The Mufti sent Himmler a telegram on October 6, 1943, congratulating him on his birthday and expressing the wish of achieving “even closer cooperation to achieve our common goals in the year to come.”[62
On November 2, 2003, Himmler sent a telegram to his friend “Haj Amin Al-Husseini, Grand Mufti of Jerusalem,” referring to the “natural alliance” between Nazis and “freedom-loving Muslims”:
“The National Socialist movement of Greater Germany has, since its inception, inscribed upon its flag the fight against the world Jewry. It has therefore followed with particular sympathy the struggle of the freedom-loving Arabs, especially in Palestine, against Jewish interlopers.
In the recognition of this enemy and of the common struggle against it lies the firm foundation of the natural alliance that exists between the National Socialist Greater Germany and the freedom-loving Muslims (“freiheitsliebenden Mohammedanern”) around the world.”[63
It was with the help of high level Nazis that a “Central Islamic Institute” (“Islamisches-Zentral Institute”) was opened in Berlin on December 18, 1942. The most prominent Nazi guest was Propaganda Minister Joseph Goebbels. In his speech Al-Husseini referred to the Jews as “the bitterest enemies of the Muslims who since time immemorial have confronted Muslims with cunning and trickery.” World Jewry and their capital control the British. “This war has been unleashed by world Jewry.”[64
It was this kind of language and this kind of anti-Semitic conspiracy theories that Himmler, Rosenberg and Goebbels liked so much. With Himmler’s help the Mufti opened an “Imam school” in Guben, near Cottbus, in April 1944. This school was run by Himmler’s SS and it was here that imams were being trained who had to inspire and motivate Muslims fighting in the SS ranks.[65
Already in his meeting with Hitler did Al-Husseini press for the creation of an “Arab legion.” Initially, Hitler was not very enthousiastic about the idea, but his views changed after the defeat in Stalingrad. He now badly needed good and well motivated fighters. Himmler and his assistant Gottlob Berger wanted to select Muslims from Bosnia-Hercegovina for military service into a special SS-army (“Waffen SS”) division.
Himmler believed that Islam taught its followers to be good soldiers who can count on Allah’s mercy when they die in battle. For Himmler Islam was a natural ally of the German Reich. As Bosnian Muslims were rooted in European history, they could provide an important link between Arab Muslims and National Socialism.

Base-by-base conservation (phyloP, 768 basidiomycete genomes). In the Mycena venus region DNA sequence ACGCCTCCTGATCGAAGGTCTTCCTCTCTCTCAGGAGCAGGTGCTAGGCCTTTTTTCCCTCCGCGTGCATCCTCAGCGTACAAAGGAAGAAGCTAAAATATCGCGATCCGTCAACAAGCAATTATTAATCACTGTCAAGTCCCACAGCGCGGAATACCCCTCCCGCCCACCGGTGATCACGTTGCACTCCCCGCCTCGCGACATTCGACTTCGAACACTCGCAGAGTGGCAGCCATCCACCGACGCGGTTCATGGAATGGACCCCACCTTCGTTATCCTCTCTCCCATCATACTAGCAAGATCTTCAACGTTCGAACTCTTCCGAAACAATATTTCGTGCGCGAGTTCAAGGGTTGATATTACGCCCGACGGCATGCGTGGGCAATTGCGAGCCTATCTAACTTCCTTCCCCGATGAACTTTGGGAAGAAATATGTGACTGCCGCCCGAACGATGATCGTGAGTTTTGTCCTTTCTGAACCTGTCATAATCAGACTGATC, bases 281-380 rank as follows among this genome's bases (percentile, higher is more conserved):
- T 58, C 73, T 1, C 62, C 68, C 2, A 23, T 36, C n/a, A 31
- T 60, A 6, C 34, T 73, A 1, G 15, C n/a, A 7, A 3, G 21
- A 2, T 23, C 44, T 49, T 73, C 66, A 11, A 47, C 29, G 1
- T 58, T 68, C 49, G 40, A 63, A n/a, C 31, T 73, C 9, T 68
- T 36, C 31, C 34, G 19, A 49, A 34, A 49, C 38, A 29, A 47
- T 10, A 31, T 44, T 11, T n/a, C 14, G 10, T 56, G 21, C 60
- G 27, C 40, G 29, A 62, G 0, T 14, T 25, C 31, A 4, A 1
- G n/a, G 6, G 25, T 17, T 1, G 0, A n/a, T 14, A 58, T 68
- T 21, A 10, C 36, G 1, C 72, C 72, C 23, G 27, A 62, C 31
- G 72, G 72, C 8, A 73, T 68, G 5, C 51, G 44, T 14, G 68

Himmler raised this matter with Hitler in December 1942, but the latter waited until February 1943 to give his final approval. One month later, Himmler and Al-Husseini met in Berlin to discuss the formation of a Muslim Waffen SS unit, the so-called “13th SS Division Handzar” (also spelled as “Handschar” or “Hanjar”: the Handzar was the dagger of Turkish officers and policemen during the Ottoman Empire). Most members of the Handzar division were Bosnian muslims.[66 (Many Bosnian Muslims, though, refused to join the Nazi ranks and quite a number of Bosnian Muslims did everything to protect Jews, who had never been their enemies before, and so did the Italians in the areas under their control, in Mostar for example.[67)
Not everyone was enthousiastic about the idea of creating a Muslim division. Reich Foreign Minister Ribbentrop feared that Germany’s Kroat allies would be upset. Kroat leader Ante Pavelic hated Muslims, and demanded that the new Muslim division would operate under his control. But Hitler sided with Himmler and overruled Pavelic’s objections.
Assisted and advised by Al-Husseini, Himmler’s SS started a propaganda offensive in Bosnia.[68
The Mufti paid a visit to Sarajevo appealing for support among the Muslim clergy. By the end of April 1943, 12,000 men had been recruited, and the division’s eventual strength was 21,000 men.[69
Himmler possibly accorded the Mufti the high rank of SS Gruppenführer (=general). Handzar division commander was SS general Karl-Gustav Sauberzweig. Al-Husseini paid several visits to the division encouraging his fellow Muslims to fight the partizans and other Nazi enemies.
In the very year of Handzar’s formation, 1943, there were a lot of problems, however. The division was first transfered to France and then to Germany to receive training. There was much discontent among the rank and file resulting even in a serious mutiny in France. (Eight German officers were killed.) Sauberzweig was furious and knew no mercy. The mutiny was brutally suppressed. The men were looking for action in their home country Bosnia and they were finally sent back in February 1944 to fight Tito’s partizans. The fighting started in March and lasted through the summer. The men from the Handzar division committed terrible war crimes against local Serbs, killing thousands of civilians indiscriminately.[70
After the war, Tito’s Yugoslavia wanted to try Haj Amin Al-Husseini as a war criminal, but the Grand Mufti, Nazi collaborator and Himmler friend, escaped justice once again.
The Soviets did not take any action against Al-Husseini. They had every reason to. Al-Husseini’s men were fighting in Hungary in the final stages of the war. They killed many Red Army soldiers. The men from the SS Muslim divisions (Handzar was not the only Muslim division) were better fighters now. The reason why the Soviets declined to indict the Mufti as a war criminal and Nazi ally was quite simple: in the first years after the war, the Mufti was highly popular in Egypt and most other Arab countries (this would change in the 1950s and 1960s, though), and the Soviets were courting the same Arab regimes and governments. They wanted to counterblance US and British influence and policies in the Middle East.